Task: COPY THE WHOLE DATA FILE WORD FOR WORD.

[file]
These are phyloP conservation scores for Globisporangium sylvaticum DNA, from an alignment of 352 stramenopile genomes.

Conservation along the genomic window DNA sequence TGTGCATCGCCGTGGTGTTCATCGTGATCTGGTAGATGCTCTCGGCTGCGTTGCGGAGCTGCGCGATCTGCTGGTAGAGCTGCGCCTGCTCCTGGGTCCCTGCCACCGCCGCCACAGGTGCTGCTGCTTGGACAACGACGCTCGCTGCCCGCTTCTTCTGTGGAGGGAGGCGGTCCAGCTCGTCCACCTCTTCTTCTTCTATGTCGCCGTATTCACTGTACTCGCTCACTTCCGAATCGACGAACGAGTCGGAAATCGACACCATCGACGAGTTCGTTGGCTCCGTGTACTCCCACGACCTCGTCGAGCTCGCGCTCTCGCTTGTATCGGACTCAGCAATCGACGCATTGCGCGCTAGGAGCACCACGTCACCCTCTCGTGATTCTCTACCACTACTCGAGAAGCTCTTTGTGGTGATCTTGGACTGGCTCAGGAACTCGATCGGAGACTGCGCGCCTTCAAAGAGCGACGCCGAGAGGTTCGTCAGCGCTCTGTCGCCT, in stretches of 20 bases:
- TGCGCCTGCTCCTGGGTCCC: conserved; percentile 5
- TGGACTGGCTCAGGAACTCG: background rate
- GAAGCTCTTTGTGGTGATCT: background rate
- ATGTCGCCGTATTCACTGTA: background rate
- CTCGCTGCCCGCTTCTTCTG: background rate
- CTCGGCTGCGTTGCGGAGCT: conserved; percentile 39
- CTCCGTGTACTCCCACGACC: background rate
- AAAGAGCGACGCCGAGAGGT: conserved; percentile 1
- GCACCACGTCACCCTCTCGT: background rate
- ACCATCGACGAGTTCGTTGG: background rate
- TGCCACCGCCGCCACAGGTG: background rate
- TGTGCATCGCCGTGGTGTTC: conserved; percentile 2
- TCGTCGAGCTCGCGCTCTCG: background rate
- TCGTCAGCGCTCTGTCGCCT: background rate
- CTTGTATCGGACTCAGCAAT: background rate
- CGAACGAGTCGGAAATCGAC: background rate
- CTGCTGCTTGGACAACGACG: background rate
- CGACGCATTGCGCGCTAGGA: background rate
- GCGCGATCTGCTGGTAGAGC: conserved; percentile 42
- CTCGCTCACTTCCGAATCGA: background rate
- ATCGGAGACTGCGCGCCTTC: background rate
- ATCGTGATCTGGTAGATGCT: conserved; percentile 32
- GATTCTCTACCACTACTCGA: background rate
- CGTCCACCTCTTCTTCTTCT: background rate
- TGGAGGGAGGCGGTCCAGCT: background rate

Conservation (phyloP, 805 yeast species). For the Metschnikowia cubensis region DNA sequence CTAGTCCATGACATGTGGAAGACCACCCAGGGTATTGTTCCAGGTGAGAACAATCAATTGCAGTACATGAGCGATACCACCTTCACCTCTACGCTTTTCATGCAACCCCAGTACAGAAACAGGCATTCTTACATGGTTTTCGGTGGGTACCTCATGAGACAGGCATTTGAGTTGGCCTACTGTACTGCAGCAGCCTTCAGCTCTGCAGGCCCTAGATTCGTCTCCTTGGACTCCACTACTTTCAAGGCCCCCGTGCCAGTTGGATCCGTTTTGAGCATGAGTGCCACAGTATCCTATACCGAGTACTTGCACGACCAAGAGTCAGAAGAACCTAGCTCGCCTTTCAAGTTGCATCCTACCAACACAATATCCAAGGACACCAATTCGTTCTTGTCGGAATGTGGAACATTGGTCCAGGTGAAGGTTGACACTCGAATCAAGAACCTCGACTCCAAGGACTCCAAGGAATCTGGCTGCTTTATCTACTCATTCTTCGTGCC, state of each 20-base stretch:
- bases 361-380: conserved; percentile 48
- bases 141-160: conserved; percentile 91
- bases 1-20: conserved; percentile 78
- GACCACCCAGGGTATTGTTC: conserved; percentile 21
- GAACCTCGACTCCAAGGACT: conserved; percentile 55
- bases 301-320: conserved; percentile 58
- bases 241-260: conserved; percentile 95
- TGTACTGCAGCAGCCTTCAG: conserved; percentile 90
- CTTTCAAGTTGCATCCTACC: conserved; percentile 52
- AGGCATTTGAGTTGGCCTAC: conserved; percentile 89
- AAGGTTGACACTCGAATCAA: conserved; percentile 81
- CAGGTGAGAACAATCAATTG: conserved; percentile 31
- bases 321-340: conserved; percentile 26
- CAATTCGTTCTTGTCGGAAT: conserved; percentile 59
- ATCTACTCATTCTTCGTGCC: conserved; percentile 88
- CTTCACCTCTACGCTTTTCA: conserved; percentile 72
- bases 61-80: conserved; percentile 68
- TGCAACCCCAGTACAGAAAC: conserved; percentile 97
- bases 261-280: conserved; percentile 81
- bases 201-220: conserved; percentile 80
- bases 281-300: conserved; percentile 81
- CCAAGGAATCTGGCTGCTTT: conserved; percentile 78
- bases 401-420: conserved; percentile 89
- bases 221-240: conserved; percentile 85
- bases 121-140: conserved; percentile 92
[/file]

These are phyloP conservation scores for Globisporangium sylvaticum DNA, from an alignment of 352 stramenopile genomes.

Conservation along the genomic window DNA sequence TGTGCATCGCCGTGGTGTTCATCGTGATCTGGTAGATGCTCTCGGCTGCGTTGCGGAGCTGCGCGATCTGCTGGTAGAGCTGCGCCTGCTCCTGGGTCCCTGCCACCGCCGCCACAGGTGCTGCTGCTTGGACAACGACGCTCGCTGCCCGCTTCTTCTGTGGAGGGAGGCGGTCCAGCTCGTCCACCTCTTCTTCTTCTATGTCGCCGTATTCACTGTACTCGCTCACTTCCGAATCGACGAACGAGTCGGAAATCGACACCATCGACGAGTTCGTTGGCTCCGTGTACTCCCACGACCTCGTCGAGCTCGCGCTCTCGCTTGTATCGGACTCAGCAATCGACGCATTGCGCGCTAGGAGCACCACGTCACCCTCTCGTGATTCTCTACCACTACTCGAGAAGCTCTTTGTGGTGATCTTGGACTGGCTCAGGAACTCGATCGGAGACTGCGCGCCTTCAAAGAGCGACGCCGAGAGGTTCGTCAGCGCTCTGTCGCCT, in stretches of 20 bases:
- TGCGCCTGCTCCTGGGTCCC: conserved; percentile 5
- TGGACTGGCTCAGGAACTCG: background rate
- GAAGCTCTTTGTGGTGATCT: background rate
- ATGTCGCCGTATTCACTGTA: background rate
- CTCGCTGCCCGCTTCTTCTG: background rate
- CTCGGCTGCGTTGCGGAGCT: conserved; percentile 39
- CTCCGTGTACTCCCACGACC: background rate
- AAAGAGCGACGCCGAGAGGT: conserved; percentile 1
- GCACCACGTCACCCTCTCGT: background rate
- ACCATCGACGAGTTCGTTGG: background rate
- TGCCACCGCCGCCACAGGTG: background rate
- TGTGCATCGCCGTGGTGTTC: conserved; percentile 2
- TCGTCGAGCTCGCGCTCTCG: background rate
- TCGTCAGCGCTCTGTCGCCT: background rate
- CTTGTATCGGACTCAGCAAT: background rate
- CGAACGAGTCGGAAATCGAC: background rate
- CTGCTGCTTGGACAACGACG: background rate
- CGACGCATTGCGCGCTAGGA: background rate
- GCGCGATCTGCTGGTAGAGC: conserved; percentile 42
- CTCGCTCACTTCCGAATCGA: background rate
- ATCGGAGACTGCGCGCCTTC: background rate
- ATCGTGATCTGGTAGATGCT: conserved; percentile 32
- GATTCTCTACCACTACTCGA: background rate
- CGTCCACCTCTTCTTCTTCT: background rate
- TGGAGGGAGGCGGTCCAGCT: background rate

Conservation (phyloP, 805 yeast species). For the Metschnikowia cubensis region DNA sequence CTAGTCCATGACATGTGGAAGACCACCCAGGGTATTGTTCCAGGTGAGAACAATCAATTGCAGTACATGAGCGATACCACCTTCACCTCTACGCTTTTCATGCAACCCCAGTACAGAAACAGGCATTCTTACATGGTTTTCGGTGGGTACCTCATGAGACAGGCATTTGAGTTGGCCTACTGTACTGCAGCAGCCTTCAGCTCTGCAGGCCCTAGATTCGTCTCCTTGGACTCCACTACTTTCAAGGCCCCCGTGCCAGTTGGATCCGTTTTGAGCATGAGTGCCACAGTATCCTATACCGAGTACTTGCACGACCAAGAGTCAGAAGAACCTAGCTCGCCTTTCAAGTTGCATCCTACCAACACAATATCCAAGGACACCAATTCGTTCTTGTCGGAATGTGGAACATTGGTCCAGGTGAAGGTTGACACTCGAATCAAGAACCTCGACTCCAAGGACTCCAAGGAATCTGGCTGCTTTATCTACTCATTCTTCGTGCC, state of each 20-base stretch:
- bases 361-380: conserved; percentile 48
- bases 141-160: conserved; percentile 91
- bases 1-20: conserved; percentile 78
- GACCACCCAGGGTATTGTTC: conserved; percentile 21
- GAACCTCGACTCCAAGGACT: conserved; percentile 55
- bases 301-320: conserved; percentile 58
- bases 241-260: conserved; percentile 95
- TGTACTGCAGCAGCCTTCAG: conserved; percentile 90
- CTTTCAAGTTGCATCCTACC: conserved; percentile 52
- AGGCATTTGAGTTGGCCTAC: conserved; percentile 89
- AAGGTTGACACTCGAATCAA: conserved; percentile 81
- CAGGTGAGAACAATCAATTG: conserved; percentile 31
- bases 321-340: conserved; percentile 26
- CAATTCGTTCTTGTCGGAAT: conserved; percentile 59
- ATCTACTCATTCTTCGTGCC: conserved; percentile 88
- CTTCACCTCTACGCTTTTCA: conserved; percentile 72
- bases 61-80: conserved; percentile 68
- TGCAACCCCAGTACAGAAAC: conserved; percentile 97
- bases 261-280: conserved; percentile 81
- bases 201-220: conserved; percentile 80
- bases 281-300: conserved; percentile 81
- CCAAGGAATCTGGCTGCTTT: conserved; percentile 78
- bases 401-420: conserved; percentile 89
- bases 221-240: conserved; percentile 85
- bases 121-140: conserved; percentile 92